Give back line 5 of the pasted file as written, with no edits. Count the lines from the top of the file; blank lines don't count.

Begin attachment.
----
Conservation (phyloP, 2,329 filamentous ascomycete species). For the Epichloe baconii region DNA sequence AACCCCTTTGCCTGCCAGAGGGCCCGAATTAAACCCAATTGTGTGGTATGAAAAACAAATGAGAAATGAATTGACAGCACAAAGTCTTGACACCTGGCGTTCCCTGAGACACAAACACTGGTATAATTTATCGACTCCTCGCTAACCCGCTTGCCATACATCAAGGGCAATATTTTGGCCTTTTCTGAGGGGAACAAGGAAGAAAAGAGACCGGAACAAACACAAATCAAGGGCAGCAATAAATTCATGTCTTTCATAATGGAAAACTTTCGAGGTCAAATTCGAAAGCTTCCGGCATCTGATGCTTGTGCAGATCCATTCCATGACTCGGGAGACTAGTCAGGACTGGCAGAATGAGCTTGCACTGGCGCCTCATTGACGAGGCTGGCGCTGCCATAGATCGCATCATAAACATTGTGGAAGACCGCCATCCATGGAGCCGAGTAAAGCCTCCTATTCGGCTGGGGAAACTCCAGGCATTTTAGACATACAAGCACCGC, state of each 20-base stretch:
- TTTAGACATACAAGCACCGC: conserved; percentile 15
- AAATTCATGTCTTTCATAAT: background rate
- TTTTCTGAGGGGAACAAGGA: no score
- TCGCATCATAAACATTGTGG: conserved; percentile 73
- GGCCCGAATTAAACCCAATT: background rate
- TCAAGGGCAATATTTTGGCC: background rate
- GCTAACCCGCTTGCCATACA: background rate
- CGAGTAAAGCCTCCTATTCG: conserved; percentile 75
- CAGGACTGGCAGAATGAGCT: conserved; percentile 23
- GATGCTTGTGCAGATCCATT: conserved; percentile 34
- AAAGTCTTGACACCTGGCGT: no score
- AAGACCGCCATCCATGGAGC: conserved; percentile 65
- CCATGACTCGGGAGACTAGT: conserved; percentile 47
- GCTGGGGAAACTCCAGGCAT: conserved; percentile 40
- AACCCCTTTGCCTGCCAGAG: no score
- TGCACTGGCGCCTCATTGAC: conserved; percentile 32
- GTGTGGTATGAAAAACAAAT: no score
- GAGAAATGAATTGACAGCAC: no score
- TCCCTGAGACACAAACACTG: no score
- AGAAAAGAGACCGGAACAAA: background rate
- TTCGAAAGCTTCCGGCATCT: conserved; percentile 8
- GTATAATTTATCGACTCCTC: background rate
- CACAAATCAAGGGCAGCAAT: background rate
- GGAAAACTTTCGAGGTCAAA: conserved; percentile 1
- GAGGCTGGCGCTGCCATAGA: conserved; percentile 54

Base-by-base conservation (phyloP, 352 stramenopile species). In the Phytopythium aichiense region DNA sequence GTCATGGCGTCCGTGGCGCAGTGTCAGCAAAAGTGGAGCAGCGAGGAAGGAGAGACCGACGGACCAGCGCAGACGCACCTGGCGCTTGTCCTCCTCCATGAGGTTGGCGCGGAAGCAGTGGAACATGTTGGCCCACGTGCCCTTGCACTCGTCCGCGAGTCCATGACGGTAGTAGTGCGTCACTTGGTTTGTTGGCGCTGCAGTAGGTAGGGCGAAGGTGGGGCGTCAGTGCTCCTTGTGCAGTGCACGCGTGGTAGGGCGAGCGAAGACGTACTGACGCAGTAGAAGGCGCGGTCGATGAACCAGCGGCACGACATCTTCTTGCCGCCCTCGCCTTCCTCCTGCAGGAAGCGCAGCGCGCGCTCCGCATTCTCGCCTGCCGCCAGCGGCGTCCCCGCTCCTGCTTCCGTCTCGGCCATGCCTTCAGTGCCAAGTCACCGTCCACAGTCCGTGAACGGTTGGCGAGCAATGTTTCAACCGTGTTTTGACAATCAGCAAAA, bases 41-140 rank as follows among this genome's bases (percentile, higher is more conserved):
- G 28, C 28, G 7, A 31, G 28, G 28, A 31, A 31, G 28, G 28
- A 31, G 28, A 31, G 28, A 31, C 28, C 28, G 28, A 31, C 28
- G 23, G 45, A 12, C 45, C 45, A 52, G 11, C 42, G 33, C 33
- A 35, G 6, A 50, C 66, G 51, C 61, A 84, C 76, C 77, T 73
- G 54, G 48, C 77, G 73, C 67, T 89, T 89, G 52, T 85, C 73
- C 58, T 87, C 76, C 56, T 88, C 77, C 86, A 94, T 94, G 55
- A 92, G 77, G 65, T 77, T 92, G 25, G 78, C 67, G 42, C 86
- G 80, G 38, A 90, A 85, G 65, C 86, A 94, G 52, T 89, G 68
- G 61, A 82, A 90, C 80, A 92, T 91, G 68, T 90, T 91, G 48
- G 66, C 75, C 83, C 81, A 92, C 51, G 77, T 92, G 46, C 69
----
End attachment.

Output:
- TCGCATCATAAACATTGTGG: conserved; percentile 73